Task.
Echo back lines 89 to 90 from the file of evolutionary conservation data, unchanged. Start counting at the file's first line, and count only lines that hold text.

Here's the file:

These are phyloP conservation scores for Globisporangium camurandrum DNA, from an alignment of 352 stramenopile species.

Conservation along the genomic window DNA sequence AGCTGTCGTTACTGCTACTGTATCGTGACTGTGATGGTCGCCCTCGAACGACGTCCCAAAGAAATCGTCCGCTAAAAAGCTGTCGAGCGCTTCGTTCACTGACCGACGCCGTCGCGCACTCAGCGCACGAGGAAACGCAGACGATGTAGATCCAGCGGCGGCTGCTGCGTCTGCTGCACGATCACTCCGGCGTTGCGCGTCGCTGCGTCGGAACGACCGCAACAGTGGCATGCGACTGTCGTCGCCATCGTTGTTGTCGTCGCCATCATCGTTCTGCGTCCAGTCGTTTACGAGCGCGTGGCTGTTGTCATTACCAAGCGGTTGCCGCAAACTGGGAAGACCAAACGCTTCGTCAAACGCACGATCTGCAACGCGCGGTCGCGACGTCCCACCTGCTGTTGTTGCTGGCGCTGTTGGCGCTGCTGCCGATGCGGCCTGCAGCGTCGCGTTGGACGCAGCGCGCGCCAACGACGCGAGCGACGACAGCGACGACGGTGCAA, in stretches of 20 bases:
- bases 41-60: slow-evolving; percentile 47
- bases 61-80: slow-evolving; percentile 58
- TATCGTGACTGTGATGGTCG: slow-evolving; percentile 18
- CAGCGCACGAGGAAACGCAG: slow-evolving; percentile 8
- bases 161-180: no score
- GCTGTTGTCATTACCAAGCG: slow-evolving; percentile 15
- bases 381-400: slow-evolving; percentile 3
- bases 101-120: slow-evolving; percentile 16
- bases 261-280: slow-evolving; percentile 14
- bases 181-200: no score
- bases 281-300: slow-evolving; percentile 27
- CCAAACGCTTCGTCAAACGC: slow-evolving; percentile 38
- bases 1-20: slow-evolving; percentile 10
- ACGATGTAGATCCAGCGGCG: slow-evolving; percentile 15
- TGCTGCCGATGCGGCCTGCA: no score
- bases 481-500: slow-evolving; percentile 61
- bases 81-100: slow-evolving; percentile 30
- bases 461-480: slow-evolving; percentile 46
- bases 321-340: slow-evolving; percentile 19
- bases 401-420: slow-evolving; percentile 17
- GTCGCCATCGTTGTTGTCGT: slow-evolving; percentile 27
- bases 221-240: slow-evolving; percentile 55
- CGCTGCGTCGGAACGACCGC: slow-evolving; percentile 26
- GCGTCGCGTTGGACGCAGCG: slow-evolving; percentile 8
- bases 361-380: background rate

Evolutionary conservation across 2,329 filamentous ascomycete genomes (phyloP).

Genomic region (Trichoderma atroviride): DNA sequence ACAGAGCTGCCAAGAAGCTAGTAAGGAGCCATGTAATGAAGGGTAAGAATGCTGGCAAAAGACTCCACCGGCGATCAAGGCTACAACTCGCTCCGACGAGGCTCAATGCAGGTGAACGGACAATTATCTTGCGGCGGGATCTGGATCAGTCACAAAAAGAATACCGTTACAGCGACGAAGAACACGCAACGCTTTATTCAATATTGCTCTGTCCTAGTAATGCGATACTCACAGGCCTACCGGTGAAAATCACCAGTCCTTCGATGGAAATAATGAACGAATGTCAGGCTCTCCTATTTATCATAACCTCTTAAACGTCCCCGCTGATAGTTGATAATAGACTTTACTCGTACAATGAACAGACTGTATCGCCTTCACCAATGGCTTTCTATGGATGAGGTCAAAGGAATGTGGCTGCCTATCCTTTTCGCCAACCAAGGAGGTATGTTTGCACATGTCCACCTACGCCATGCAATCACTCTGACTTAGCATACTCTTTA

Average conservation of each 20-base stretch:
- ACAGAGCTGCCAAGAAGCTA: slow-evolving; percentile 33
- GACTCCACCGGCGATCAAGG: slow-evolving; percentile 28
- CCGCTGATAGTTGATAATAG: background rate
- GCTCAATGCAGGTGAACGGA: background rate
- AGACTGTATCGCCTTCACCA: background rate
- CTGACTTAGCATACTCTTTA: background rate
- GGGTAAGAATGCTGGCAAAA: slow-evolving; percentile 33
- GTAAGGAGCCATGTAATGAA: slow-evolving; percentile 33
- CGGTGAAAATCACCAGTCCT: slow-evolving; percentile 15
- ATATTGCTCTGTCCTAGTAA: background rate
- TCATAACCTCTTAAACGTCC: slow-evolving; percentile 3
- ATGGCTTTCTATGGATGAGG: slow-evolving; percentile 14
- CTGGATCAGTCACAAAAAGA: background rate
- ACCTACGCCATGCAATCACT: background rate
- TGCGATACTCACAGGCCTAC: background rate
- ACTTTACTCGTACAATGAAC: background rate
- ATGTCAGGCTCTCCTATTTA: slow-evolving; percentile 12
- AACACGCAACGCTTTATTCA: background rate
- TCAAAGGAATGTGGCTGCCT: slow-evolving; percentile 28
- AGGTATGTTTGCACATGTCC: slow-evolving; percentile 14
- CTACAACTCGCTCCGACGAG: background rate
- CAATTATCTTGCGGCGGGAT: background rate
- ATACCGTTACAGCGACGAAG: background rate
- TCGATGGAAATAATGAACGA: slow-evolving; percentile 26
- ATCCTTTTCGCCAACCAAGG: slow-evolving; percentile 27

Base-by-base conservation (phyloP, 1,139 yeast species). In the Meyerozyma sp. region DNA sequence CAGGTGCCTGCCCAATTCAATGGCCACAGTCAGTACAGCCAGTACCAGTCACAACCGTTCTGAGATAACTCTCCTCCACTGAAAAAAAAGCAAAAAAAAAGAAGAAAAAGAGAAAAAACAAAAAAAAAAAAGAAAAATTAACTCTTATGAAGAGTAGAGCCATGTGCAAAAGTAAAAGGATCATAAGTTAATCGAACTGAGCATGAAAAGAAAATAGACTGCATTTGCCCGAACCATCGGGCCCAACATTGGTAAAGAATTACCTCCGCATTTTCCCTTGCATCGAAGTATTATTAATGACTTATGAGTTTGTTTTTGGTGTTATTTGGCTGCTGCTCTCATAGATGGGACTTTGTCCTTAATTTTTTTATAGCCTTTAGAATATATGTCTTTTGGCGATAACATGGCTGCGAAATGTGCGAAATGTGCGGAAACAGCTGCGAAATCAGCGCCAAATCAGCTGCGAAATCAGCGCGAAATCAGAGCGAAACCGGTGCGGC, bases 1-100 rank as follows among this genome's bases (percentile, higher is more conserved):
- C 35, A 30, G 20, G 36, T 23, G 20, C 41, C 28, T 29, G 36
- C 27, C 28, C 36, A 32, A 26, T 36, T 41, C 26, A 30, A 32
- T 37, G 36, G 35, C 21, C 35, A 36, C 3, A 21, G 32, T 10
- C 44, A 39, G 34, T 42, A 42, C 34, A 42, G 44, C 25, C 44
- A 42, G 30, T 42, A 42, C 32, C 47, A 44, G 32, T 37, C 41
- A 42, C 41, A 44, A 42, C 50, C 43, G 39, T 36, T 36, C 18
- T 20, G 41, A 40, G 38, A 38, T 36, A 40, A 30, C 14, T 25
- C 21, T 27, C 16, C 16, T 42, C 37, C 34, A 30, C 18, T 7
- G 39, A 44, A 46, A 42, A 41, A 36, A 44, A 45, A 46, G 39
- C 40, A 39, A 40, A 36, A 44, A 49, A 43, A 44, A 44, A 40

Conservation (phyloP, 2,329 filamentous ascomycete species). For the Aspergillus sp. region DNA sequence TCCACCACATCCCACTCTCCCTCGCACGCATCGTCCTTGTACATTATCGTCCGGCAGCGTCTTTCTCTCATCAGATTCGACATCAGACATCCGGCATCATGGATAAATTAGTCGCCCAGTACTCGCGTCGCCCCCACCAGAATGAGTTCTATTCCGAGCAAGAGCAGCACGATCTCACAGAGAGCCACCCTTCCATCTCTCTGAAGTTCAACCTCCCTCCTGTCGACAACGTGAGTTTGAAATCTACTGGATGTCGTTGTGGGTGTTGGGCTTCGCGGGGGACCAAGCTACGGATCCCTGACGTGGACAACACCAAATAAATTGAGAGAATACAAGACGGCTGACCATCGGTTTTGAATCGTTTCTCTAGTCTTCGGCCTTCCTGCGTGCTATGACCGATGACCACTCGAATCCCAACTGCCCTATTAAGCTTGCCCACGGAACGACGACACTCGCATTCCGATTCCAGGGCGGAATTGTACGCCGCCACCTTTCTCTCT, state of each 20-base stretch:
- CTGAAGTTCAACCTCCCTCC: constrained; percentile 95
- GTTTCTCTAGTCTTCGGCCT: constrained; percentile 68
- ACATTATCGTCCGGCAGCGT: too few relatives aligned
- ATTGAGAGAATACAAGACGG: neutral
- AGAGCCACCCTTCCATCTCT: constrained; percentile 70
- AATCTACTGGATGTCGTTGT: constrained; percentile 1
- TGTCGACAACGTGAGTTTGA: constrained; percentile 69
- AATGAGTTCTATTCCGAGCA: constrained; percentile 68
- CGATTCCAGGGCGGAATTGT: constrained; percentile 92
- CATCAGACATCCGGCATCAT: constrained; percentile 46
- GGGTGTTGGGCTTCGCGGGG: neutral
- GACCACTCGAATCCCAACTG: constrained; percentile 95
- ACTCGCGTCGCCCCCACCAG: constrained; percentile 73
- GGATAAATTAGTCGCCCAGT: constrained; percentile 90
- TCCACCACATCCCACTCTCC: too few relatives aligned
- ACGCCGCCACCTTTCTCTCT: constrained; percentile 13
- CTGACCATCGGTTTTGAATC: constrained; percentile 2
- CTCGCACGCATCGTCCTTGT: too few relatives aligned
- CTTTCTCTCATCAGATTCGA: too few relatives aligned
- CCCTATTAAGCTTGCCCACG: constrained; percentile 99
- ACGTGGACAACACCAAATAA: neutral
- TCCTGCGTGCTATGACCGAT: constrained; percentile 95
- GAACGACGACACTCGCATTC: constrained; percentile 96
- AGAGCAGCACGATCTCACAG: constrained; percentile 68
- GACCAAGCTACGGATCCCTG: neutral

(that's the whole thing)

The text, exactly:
- TCCTGCGTGCTATGACCGAT: constrained; percentile 95
- GAACGACGACACTCGCATTC: constrained; percentile 96